Yeah, not so much:

Even after survey after survey has recently shown a major drop in the nation’s uninsured rate, Obamacare just had its worst month in a key health-care poll.

Kaiser Family Foundation, which has done arguably the best and most consistent polling on the health-care law in the past four-plus years, found that public opinion on the law sank to a record low in July. More people than ever (53 percent) last month said they viewed the law unfavorably, an increase of 8 percentage points since June — one of the biggest opinion swings ever.

Was this an unusual sample? Or is reality setting in?

As the foundation notes, more people seemingly made up their minds about the law last month. The rate of those without an opinion on the Affordable Care Act dropped from 16 percent in June to 11 percent in July.

Tags: Barack Obama , Obamacare , Polling

Call Us When an Israel-Hamas Cease-fire Lasts Longer Than a Peter Jackson Movie



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From the last Morning Jolt of the week, wrapping up a late July packed to the gills with bad news . . . 

Call Us When an Israel-Hamas Cease-fire Lasts Longer Than a Peter Jackson Movie

Forget these 72-hour cease-fire proposals, guys. Try a 72-minute one, see how that works out.

Because we could just run “Cease-fire Broken” headlines in an endless loop for the foreseeable future. Here’s how it went down:

Lt. Col. Peter Lerner, a spokesman for the Israeli military, said that government forces were moving to destroy a tunnel, as the terms of the cease-fire allowed for, when several militants came out of the ground.

Colonel Lerner said the militants included at least one suicide attacker, that there was an exchange of fire on the ground and that initial indications were that a soldier was apparently dragged back into the tunnel. He was unable to offer details about the soldier’s condition or whether others were killed in the attack. He said the episode began at around 9.30 a.m., about 90 minutes after the 72-hour cease-fire came into effect.

“The cease-fire is over,” Colonel Lerner said, adding that the military was carrying out “extensive operations on the ground” to try to locate the missing soldier. He did not identify the soldier but said his family had been notified.

Moussa Abu Marzouk, a senior official in the political wing of Hamas, the Islamic group that dominates Gaza, told the Turkish news media that Hamas had taken a soldier captive but claimed the event took place before the cease-fire began.

Did they check their watches? There’s no Hamas equivalent of Daylight Savings Time, is there? Since they’re not really in the business of saving anything or anybody, perhaps, “New Day Endangerment Time”?

It’s Day 25 of Israel’s “Operation Protective Edge,” by the way.

Charles Krauthammer, summarizing the counterproductive work of our secretary of state:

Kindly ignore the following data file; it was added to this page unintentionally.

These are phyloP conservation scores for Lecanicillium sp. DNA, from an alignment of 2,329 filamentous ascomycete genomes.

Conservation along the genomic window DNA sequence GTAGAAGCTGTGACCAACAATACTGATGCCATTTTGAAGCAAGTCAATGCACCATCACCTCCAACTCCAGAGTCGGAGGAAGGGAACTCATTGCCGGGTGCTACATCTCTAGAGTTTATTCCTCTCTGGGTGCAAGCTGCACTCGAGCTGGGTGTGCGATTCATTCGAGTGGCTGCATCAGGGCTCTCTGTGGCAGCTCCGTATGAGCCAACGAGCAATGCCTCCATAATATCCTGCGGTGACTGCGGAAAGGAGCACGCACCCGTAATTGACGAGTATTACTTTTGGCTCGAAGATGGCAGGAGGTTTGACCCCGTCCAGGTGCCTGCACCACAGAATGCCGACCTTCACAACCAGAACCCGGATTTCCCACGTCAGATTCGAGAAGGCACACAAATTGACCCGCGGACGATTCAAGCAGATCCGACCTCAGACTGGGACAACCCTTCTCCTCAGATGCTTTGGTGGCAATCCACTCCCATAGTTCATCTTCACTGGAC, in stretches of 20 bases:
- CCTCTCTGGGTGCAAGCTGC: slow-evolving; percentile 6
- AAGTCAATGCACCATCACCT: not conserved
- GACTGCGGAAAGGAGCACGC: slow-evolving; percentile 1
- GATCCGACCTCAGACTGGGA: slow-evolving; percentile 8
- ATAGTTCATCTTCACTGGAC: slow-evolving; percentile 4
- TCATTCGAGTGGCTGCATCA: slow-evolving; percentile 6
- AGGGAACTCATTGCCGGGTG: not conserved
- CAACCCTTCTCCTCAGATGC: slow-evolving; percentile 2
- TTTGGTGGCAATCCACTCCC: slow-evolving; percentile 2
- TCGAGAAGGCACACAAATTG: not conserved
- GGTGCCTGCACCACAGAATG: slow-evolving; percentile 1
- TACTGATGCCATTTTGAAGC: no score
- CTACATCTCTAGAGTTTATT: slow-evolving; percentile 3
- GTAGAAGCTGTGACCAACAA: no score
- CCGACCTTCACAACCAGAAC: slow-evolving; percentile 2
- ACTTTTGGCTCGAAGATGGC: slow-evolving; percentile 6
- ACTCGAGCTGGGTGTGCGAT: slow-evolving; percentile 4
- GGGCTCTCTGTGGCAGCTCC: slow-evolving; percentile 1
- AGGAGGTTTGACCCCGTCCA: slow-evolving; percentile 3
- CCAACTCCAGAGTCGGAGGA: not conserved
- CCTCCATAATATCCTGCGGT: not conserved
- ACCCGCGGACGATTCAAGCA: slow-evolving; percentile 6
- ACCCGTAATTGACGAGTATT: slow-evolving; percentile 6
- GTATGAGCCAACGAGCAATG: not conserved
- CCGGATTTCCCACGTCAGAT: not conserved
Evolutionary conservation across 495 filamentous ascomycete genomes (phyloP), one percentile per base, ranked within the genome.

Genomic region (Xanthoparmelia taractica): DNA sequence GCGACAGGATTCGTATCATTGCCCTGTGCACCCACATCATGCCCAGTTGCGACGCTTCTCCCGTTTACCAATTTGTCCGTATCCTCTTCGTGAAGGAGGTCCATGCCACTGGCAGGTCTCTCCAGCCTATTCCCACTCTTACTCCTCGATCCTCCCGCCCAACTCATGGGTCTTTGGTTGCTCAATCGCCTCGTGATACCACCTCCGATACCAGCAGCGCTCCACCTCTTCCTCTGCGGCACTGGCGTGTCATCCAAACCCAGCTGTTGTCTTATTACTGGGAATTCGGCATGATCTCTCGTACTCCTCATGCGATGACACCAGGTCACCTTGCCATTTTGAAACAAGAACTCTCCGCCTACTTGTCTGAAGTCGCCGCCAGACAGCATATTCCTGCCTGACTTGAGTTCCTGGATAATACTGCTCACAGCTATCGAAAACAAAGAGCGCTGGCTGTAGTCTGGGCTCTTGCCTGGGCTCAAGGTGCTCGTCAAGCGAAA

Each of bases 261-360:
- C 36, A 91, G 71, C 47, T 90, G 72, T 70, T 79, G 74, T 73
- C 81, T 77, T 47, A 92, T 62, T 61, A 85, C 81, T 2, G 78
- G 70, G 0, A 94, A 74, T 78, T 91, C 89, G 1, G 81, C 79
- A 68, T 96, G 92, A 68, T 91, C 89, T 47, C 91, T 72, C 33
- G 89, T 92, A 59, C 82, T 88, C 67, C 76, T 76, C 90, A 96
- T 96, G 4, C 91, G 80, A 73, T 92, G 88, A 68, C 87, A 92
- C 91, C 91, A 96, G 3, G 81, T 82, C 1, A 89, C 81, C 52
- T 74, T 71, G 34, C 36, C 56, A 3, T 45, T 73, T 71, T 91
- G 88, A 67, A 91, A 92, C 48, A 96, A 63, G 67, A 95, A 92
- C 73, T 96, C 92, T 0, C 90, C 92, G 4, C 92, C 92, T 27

Kerry did not just trample an Egyptian initiative. It was backed by the entire Arab League and specifically praised by Saudi Arabia. With the exception of Qatar — more a bank than a country — the Arabs are unanimous in wanting to see Hamas weakened, if not overthrown. The ceasefire-in-place they backed would have denied Hamas any reward for starting this war, while what Kerry brought back from Paris granted practically all of its demands.

Is everybody who voted for him in 2004 proud now? Or did they have more faith in his running mate?

Tags: Hamas , Israel , John Kerry , Middle East

Clintons: Behavior of Our Critics ‘Should Not Be Allowed’



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The Clintons — Bill, Hillary, and Chelsea — release a joint statement on recent books critical of them by Ed Klein, Daniel Halper, and Ronald Kessler:

Their behavior should neither be allowed nor enabled, and legitimate media outlets who know with every fiber of their being that this is complete crap should know not to get down in the gutter with them and spread their lies. But if anyone isn’t sure, let’s strap all three to a polygraph machine on live TV and let the needle tell the truth.

Got that? “Should not be allowed.” I can’t wait for Hillary to take the oath and pledge “to preserve, protect, and defend the Constitution . . . except for the First Amendment rights of authors who criticize me.”

Because the Tuzla Dash/“dead broke”/“did not . . . have . . . sexual . . . relations” Clintons are just the right folks to accuse others of lying, right? Are Hillary and Bill willing to subject themselves to live, televised polygraph tests?

UPDATE: Michael Blum reminds me of this past comment from Hillary Clinton, discussing her successful legal defense of an accused rapist:

On the tapes, Clinton, who speaks in a Southern drawl, appears to acknowledge that she was aware of her client’s guilt, brags about successfully getting the only piece of physical evidence thrown out of court, and laughs about it all whimsically.

“He took a lie detector test. I had him take a polygraph, which he passed, which forever destroyed my faith in polygraphs,” Clinton says on the recording, failing to hold back some chuckles.